The AG also addressed the role of the local prosecutors and the police to exercise greater diligence consistent with the increasing complexity and heinousness of the offences are being committed.

“We need to do more to assure the public,” he said. “Despite the overwhelming workload, we as prosecutors need to pay greater details to files and to be more diligent in our preparations. Police officers, who I must note are equally overwhelmed, need to pay greater attention to details, pursue more leads; ask the additional follow-up questions during interviews. They need to provide the Legal Department with, and the Department needs to request, every single piece of information even if apparently irrelevant. And finally there needs to be greater synergy between the various police units on the one hand and with Legal on the other hand.”

He said it would be wrong to lower the bar on the standard of evidence but to continue work hard to get it right and not threaten civil liberties. “The nature of our system of justice is that persons are innocent until the evidence is of a standard to establish guilt,” the AG said. “We are going through turbulence but unfortunately we cannot simply fasten our seat belts and sit back, we need to let our collective views be heard and all hands need to help. If Cayman goes down in the turbulence we will all be counted among the casualties.”

Category: Headline News

Comments (19)

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  1. Anonymous says:

    I thought there was a forensics lab at the hospital built in the 1990s in Anthony Eden’s day. There were two staff-what happened to it?

  2. Anonymous says:

    That is the key right there, as Mr. Evans put it.

    "However, the downside is that when you get the crime lab it’s not going to be much use if, as seems to have happened at almost every major incident in recent years, the RCIPS fail to properly secure crime scenes and preserve evidence"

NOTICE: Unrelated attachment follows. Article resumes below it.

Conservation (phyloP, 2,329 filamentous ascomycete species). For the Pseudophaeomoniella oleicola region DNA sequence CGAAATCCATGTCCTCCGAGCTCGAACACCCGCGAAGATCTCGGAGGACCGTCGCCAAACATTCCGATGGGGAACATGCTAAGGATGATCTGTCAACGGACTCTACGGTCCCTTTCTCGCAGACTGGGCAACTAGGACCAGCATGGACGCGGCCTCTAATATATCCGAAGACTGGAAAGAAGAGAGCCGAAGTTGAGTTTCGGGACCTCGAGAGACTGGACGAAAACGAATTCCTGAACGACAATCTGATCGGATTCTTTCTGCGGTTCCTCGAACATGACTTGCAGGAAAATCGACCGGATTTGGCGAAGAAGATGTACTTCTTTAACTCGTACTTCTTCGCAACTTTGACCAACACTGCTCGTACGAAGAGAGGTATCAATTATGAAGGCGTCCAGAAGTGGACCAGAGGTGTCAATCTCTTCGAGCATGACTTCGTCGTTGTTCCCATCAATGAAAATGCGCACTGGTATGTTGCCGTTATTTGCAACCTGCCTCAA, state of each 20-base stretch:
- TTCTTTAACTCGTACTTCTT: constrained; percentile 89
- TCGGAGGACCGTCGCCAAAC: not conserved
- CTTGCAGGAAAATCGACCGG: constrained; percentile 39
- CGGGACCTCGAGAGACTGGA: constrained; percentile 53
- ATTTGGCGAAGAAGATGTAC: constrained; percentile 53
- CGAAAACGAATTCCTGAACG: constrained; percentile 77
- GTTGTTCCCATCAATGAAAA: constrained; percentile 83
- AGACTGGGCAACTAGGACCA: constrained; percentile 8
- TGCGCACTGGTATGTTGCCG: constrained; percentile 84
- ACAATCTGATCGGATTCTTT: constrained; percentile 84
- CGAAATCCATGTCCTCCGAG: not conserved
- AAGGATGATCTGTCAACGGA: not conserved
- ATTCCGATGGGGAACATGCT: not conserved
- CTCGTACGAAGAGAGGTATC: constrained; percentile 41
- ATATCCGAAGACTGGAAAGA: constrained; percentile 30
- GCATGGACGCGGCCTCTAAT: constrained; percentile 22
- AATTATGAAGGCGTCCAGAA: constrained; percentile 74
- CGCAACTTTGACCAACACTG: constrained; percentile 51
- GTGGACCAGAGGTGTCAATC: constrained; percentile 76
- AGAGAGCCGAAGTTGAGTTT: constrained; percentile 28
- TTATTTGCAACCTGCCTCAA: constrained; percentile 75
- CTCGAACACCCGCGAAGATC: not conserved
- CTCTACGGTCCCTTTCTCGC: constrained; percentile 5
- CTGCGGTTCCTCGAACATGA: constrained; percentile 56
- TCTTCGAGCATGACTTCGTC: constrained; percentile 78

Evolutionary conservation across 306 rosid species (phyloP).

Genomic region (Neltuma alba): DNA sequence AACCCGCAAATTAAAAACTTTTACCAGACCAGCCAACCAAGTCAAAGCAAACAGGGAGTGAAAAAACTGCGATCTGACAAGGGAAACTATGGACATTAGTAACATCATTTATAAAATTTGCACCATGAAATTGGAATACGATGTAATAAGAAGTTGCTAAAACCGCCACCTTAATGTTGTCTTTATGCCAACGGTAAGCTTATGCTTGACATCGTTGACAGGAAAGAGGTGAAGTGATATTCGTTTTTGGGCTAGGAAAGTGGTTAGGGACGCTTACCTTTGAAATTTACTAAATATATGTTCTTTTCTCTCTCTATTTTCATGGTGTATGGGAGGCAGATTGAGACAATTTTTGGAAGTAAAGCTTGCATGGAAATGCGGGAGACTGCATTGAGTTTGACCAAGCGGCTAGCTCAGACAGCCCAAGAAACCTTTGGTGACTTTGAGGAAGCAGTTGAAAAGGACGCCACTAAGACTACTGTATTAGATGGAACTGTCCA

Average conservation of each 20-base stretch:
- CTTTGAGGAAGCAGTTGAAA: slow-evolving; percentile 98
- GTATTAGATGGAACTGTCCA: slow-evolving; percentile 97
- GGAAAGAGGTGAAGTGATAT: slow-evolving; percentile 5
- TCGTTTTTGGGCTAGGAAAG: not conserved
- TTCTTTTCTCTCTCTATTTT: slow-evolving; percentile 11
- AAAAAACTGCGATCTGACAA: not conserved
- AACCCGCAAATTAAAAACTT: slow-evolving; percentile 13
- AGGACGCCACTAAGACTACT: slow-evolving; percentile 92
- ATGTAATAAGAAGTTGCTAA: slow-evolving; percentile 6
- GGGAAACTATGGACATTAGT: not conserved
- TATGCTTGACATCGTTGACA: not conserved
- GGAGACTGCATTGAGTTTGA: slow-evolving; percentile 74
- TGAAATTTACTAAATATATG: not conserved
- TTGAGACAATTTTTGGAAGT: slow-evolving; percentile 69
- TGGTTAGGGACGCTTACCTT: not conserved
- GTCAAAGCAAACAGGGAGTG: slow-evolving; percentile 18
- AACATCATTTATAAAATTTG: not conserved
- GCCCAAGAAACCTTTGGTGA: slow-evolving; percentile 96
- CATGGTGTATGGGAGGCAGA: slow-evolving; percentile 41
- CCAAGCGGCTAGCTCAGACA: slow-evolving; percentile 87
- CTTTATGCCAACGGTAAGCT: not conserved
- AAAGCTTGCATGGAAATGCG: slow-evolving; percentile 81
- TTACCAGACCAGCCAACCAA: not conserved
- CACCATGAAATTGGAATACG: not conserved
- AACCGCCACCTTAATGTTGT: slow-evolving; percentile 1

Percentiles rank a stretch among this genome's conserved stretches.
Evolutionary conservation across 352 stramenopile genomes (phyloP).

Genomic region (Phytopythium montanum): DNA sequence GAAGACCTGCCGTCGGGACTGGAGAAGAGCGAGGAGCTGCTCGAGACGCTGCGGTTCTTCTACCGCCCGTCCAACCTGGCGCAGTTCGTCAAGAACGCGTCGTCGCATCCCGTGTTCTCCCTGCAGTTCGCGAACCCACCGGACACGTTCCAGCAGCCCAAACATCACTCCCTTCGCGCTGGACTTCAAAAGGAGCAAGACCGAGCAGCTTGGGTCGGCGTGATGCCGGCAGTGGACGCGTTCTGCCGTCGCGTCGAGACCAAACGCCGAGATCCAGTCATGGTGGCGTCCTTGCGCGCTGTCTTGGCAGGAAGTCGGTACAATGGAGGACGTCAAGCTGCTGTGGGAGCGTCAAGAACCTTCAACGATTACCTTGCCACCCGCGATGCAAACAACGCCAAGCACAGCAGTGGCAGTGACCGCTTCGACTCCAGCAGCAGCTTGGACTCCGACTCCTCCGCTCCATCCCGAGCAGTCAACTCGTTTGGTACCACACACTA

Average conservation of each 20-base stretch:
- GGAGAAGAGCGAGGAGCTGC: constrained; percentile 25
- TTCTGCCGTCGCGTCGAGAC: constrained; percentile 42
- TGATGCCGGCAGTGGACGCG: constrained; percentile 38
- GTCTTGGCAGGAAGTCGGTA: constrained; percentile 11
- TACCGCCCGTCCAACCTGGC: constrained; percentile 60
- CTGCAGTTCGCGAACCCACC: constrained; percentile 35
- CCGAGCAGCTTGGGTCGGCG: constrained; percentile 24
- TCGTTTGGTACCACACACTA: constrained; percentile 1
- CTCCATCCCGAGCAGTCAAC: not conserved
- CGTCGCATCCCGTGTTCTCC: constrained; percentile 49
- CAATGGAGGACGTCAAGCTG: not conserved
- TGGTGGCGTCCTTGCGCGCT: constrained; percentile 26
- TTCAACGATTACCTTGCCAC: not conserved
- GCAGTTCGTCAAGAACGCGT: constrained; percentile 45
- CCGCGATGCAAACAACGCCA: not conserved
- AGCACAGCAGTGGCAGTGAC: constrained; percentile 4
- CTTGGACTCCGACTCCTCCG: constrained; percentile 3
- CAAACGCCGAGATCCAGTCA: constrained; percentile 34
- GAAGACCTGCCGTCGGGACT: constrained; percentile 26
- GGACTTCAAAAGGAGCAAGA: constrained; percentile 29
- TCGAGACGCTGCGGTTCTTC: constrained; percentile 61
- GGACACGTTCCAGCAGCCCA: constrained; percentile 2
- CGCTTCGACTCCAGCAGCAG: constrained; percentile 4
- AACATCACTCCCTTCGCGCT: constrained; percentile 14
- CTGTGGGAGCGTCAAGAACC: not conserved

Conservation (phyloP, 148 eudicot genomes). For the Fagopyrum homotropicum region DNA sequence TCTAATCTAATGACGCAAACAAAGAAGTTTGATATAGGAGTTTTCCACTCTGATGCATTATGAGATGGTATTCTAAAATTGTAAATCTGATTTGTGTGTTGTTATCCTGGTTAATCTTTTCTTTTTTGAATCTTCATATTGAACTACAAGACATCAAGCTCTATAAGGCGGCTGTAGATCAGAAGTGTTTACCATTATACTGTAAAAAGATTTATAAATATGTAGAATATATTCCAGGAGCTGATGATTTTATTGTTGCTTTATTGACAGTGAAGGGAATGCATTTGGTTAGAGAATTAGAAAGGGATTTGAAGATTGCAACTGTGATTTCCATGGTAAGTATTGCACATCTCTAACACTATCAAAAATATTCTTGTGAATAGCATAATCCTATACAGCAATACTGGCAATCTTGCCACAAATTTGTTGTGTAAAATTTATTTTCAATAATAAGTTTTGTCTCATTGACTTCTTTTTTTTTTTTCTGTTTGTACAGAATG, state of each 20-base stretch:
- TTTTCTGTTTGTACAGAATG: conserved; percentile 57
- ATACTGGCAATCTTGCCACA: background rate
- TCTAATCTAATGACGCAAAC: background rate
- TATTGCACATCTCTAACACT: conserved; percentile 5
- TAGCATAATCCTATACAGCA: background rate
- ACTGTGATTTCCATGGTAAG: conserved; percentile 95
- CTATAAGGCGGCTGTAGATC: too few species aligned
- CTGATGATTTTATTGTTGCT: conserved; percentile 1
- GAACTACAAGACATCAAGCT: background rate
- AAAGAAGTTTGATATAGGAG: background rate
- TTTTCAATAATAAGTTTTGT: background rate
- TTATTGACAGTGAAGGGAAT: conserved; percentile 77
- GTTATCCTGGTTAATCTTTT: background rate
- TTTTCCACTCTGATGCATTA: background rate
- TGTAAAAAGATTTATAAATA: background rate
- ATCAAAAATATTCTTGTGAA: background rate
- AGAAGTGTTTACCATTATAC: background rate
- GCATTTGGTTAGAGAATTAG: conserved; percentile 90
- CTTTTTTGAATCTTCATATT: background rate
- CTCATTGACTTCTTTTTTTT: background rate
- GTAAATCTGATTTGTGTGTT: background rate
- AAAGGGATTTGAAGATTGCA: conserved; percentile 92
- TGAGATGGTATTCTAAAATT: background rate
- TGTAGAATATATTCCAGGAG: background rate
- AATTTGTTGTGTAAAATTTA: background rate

Any great lab won’t be able to do the full justice for the victim if the RCIPS doesn’t handle the scene properly.  I did see they now have job ads though for a crime scene handler….

  3. Anonymous says:

    If various doctors and hospitals can send blood, etc. to the USA for testing, then there’s no reason why any forensics cannot be sent to the USA. We don’t have the money for a forensic lab.  What we need is real police with common sense, a certain level of education, such at 8 O’levels or equivalent, preferably from high crime area who have at least 5-10 years experience, and most importantly, who actually care about protecting this country.  We also need uncorruptable police and an AG with back bone, ethics and morals.

    • gene hunt says:

      ok, I’m sorry to "Anonymous (not verified) on Fri, 01/15/2010 – 05:58" but I have to say this. I absolutely agree that the majority of police officers here fall into the category you mention – not very bright, not verywell educated, not very experienced and as you say, most importantly, don’t give a poo about the community in which they live, BUT, the main reason for that is that those sort of individuals fit in with the prevailing mantra here ofthe way the police are treated FROM WITHIN. If you shut up and blindly follow ‘orders’ whether morally or legally right or wrong, you survive here. Then you get promoted because you’ve been here a long time, and probably know enough dirt on people to make it to the (almost) top.

      When the type of officer you mention IS hired, they are almost instantly ostracised, and often ultimately run out of the service (think Haines). existing unskilled, uneducated and inexperienced bosses have no other means to deal with intelligent and experienced officers than to invent ways to have them removed, because they are threatened by their skills and honesty. God forbid if you are actually ‘uncorruptable’ in the recent RCIPS, because that is seen as rebelliousness…

      If we get a forensics lab (‘CSI, nearly Miami, I can see it now…), then it HAS TO BE staffed by experts (read expats) with experience and an interest. Not a load of locals who fancy a change from Butterfield/Lime/CUC etc for a year or so… Cayman, you are reaping what you’ve sown, so grow up and admit it, deal with it, and put it right.

  4. Mozzie Fodder says:

    Wow, Cayman has an Attorney General…. And I was thinking he was just a legendary creature from stories told to aspiring Bodden Town MLA’s to frighten them into declaring their business interests and eat their greens……